Who's laughing now?
What's in place is close to perfection. Sam Raimi's love of cartoons, The Three Stooges, and his special brand of scenery-chewing macabre all come together to create a deformed love child fueled by unbridled manic energy. Yes, there exists a film where you can get creeped out by a man being choked by his mirror image just one minute before you see his hand go berserk and smash dishes over his head. Somehow, all of this gels together and never gets repetitive or boring. The scares and laughs all balance together with full throttle pacing, due in no small part to the great comic performance from Bruce Campbell.

This is when Ash officially became a cult icon. When your primary audience is comprised of movie nerds like myself, it's not hard to see why. He begins as a hopeless romantic too weak to lift a book shelf. He transforms himself out of survival instinct and eventually becomes the ultimate badass with catchphrases worthy of Schwarzenegger. He may be a dolt, but when the eponymous Evil Dead start swallowing souls without the courtesy of a reach-around, he knows how to handle the business. After all, there's no demonic possession that a sawed-off shotgun and a chainsaw won't cure.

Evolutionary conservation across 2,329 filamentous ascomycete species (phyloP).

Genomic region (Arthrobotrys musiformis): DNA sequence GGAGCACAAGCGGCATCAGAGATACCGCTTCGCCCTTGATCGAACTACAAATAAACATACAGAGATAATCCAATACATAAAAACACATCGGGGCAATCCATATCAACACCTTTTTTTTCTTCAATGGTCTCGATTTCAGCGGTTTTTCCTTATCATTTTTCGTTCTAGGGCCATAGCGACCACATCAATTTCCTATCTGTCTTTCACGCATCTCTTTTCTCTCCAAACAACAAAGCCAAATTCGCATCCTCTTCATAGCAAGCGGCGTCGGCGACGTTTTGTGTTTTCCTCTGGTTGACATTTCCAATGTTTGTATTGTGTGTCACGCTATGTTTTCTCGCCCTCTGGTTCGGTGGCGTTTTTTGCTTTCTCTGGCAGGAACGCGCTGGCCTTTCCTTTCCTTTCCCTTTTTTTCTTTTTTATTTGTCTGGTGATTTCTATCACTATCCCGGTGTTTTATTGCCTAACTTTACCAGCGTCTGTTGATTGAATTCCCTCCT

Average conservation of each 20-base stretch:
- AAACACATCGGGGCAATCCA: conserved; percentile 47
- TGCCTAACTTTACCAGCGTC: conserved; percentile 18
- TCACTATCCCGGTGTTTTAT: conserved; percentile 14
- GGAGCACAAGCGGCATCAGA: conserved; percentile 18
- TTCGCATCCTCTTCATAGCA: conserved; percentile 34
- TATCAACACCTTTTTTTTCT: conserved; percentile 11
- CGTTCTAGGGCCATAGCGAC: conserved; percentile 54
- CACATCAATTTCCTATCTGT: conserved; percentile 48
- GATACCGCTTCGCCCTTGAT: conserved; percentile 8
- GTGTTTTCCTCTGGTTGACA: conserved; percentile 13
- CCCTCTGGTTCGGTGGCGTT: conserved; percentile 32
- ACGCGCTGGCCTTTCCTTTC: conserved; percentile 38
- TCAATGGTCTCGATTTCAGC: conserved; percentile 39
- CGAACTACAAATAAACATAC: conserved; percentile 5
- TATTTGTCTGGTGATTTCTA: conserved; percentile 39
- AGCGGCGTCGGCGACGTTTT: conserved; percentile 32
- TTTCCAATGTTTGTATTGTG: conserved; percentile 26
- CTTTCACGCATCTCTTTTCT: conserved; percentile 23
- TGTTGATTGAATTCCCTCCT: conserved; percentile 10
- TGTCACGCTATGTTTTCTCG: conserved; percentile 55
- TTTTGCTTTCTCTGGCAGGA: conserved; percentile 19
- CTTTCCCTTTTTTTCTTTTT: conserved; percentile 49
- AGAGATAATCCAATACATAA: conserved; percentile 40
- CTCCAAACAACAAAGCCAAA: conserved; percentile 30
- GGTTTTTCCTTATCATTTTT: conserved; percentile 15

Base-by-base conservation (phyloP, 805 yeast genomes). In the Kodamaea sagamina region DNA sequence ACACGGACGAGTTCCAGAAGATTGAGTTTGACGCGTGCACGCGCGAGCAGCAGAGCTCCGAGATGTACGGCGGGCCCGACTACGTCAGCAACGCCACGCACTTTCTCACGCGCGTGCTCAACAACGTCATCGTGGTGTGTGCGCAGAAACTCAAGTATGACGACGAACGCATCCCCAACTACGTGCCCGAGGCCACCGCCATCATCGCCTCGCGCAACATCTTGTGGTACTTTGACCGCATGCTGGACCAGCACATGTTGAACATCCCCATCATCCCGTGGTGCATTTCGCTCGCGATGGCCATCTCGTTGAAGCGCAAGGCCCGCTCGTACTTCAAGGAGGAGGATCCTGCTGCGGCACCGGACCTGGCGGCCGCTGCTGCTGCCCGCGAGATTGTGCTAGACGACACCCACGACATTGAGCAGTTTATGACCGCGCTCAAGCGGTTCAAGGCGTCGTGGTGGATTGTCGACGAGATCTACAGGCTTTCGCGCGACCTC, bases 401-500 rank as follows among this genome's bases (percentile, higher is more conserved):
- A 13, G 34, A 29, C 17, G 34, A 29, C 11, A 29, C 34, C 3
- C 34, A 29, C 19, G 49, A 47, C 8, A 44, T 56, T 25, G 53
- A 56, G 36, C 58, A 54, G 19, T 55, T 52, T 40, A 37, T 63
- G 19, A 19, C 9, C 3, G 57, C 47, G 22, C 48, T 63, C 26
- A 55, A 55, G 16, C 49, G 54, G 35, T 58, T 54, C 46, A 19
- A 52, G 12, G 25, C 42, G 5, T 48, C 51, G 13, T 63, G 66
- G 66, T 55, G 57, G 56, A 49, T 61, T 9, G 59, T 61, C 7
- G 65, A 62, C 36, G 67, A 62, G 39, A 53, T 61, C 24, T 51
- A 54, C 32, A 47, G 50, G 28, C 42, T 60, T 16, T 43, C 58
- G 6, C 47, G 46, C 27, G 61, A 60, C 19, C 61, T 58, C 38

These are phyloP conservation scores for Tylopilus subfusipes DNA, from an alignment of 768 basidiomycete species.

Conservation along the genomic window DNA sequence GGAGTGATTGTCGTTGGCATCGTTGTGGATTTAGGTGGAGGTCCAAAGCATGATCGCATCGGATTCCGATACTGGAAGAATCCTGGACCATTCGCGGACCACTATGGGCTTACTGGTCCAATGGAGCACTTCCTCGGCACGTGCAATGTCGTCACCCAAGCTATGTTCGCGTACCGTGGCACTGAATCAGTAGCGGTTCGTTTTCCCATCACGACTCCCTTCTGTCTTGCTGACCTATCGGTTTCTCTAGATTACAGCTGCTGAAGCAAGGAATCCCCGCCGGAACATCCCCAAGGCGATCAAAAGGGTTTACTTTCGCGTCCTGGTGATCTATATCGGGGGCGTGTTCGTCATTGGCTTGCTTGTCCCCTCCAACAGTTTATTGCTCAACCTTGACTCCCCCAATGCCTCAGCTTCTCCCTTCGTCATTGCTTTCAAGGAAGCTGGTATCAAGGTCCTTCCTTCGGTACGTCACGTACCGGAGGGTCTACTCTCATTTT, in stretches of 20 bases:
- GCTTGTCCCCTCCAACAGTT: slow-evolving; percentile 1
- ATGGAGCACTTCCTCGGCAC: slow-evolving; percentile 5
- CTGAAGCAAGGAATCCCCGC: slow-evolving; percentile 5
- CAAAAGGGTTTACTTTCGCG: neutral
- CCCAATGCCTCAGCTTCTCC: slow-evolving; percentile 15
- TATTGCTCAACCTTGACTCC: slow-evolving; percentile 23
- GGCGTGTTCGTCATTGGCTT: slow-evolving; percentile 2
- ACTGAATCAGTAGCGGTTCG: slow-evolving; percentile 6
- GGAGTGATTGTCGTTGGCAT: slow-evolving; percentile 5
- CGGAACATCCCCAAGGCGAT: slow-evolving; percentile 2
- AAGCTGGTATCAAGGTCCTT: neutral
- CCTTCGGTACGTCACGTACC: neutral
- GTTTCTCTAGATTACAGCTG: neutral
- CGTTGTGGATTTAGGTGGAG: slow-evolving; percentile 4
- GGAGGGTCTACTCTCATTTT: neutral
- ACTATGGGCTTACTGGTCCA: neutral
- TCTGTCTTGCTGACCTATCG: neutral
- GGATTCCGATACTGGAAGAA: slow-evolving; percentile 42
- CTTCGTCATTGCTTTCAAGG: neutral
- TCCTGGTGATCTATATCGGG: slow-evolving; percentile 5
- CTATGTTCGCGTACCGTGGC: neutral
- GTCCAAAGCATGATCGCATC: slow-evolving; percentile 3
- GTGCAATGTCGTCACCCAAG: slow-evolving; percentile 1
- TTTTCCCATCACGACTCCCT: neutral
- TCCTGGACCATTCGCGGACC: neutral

Army of Darkness a.k.a. The Medieval Dead (1992)
It's an unwritten rule that a film series is not supposed to get better. Things are supposed to get stale, repetitious, and lose their originality. That's not to say that there aren't great sequels, even some that surpass the quality of their original counterparts. But for every Terminator 2, there is also a Godfather Part III. Fresh off the success of Darkman, Sam Raimi decided it was time to break some more rules and resurrect the Evil Dead. Only this time we're in the 14th century, with sword and sorcery and superstition in full swing. The evil force that roams the woods is so confident of its dominion over the world that it freely roars around in broad daylight. Fortunately for the primitive screwheads of Arthur's kingdom, not all men from the future are loud mouth braggarts. Just Ash, baby, just Ash.